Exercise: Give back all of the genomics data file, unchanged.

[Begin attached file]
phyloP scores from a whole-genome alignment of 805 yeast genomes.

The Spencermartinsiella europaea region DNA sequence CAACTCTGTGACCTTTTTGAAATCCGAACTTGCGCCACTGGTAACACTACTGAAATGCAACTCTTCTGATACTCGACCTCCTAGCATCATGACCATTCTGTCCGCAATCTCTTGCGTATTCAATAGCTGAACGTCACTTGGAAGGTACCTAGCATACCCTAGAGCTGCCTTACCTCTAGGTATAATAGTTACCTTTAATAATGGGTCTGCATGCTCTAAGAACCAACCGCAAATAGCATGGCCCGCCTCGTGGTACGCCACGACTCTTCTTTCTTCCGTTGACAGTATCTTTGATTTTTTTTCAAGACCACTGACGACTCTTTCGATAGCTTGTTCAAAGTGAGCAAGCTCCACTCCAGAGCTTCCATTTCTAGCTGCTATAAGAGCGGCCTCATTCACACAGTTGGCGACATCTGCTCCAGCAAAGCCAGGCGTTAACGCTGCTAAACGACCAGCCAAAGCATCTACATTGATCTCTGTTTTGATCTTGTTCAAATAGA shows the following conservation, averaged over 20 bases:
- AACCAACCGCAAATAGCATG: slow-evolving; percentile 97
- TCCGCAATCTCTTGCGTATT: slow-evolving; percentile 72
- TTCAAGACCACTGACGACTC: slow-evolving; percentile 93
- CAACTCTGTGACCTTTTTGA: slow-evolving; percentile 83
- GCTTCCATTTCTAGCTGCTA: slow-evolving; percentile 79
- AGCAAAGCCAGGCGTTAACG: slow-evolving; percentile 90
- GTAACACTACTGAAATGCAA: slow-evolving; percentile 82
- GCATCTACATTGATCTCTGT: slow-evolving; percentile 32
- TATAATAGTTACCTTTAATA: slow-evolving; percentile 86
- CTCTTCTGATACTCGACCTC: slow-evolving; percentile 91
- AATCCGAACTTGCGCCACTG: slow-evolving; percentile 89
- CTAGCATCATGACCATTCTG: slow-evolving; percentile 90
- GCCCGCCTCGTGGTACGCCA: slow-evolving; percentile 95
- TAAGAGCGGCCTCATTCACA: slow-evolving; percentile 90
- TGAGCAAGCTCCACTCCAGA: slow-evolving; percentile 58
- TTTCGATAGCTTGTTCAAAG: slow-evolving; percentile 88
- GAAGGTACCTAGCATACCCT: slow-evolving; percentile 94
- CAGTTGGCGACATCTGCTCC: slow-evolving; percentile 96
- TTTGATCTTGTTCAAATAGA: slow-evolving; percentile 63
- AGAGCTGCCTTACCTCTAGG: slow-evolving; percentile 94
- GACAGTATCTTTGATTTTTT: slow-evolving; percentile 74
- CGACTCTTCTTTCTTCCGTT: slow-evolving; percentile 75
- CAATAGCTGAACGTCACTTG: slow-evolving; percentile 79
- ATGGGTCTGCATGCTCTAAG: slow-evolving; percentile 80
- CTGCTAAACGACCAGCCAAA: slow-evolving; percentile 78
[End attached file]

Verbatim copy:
phyloP scores from a whole-genome alignment of 805 yeast genomes.

The Spencermartinsiella europaea region DNA sequence CAACTCTGTGACCTTTTTGAAATCCGAACTTGCGCCACTGGTAACACTACTGAAATGCAACTCTTCTGATACTCGACCTCCTAGCATCATGACCATTCTGTCCGCAATCTCTTGCGTATTCAATAGCTGAACGTCACTTGGAAGGTACCTAGCATACCCTAGAGCTGCCTTACCTCTAGGTATAATAGTTACCTTTAATAATGGGTCTGCATGCTCTAAGAACCAACCGCAAATAGCATGGCCCGCCTCGTGGTACGCCACGACTCTTCTTTCTTCCGTTGACAGTATCTTTGATTTTTTTTCAAGACCACTGACGACTCTTTCGATAGCTTGTTCAAAGTGAGCAAGCTCCACTCCAGAGCTTCCATTTCTAGCTGCTATAAGAGCGGCCTCATTCACACAGTTGGCGACATCTGCTCCAGCAAAGCCAGGCGTTAACGCTGCTAAACGACCAGCCAAAGCATCTACATTGATCTCTGTTTTGATCTTGTTCAAATAGA shows the following conservation, averaged over 20 bases:
- AACCAACCGCAAATAGCATG: slow-evolving; percentile 97
- TCCGCAATCTCTTGCGTATT: slow-evolving; percentile 72
- TTCAAGACCACTGACGACTC: slow-evolving; percentile 93
- CAACTCTGTGACCTTTTTGA: slow-evolving; percentile 83
- GCTTCCATTTCTAGCTGCTA: slow-evolving; percentile 79
- AGCAAAGCCAGGCGTTAACG: slow-evolving; percentile 90
- GTAACACTACTGAAATGCAA: slow-evolving; percentile 82
- GCATCTACATTGATCTCTGT: slow-evolving; percentile 32
- TATAATAGTTACCTTTAATA: slow-evolving; percentile 86
- CTCTTCTGATACTCGACCTC: slow-evolving; percentile 91
- AATCCGAACTTGCGCCACTG: slow-evolving; percentile 89
- CTAGCATCATGACCATTCTG: slow-evolving; percentile 90
- GCCCGCCTCGTGGTACGCCA: slow-evolving; percentile 95
- TAAGAGCGGCCTCATTCACA: slow-evolving; percentile 90
- TGAGCAAGCTCCACTCCAGA: slow-evolving; percentile 58
- TTTCGATAGCTTGTTCAAAG: slow-evolving; percentile 88
- GAAGGTACCTAGCATACCCT: slow-evolving; percentile 94
- CAGTTGGCGACATCTGCTCC: slow-evolving; percentile 96
- TTTGATCTTGTTCAAATAGA: slow-evolving; percentile 63
- AGAGCTGCCTTACCTCTAGG: slow-evolving; percentile 94
- GACAGTATCTTTGATTTTTT: slow-evolving; percentile 74
- CGACTCTTCTTTCTTCCGTT: slow-evolving; percentile 75
- CAATAGCTGAACGTCACTTG: slow-evolving; percentile 79
- ATGGGTCTGCATGCTCTAAG: slow-evolving; percentile 80
- CTGCTAAACGACCAGCCAAA: slow-evolving; percentile 78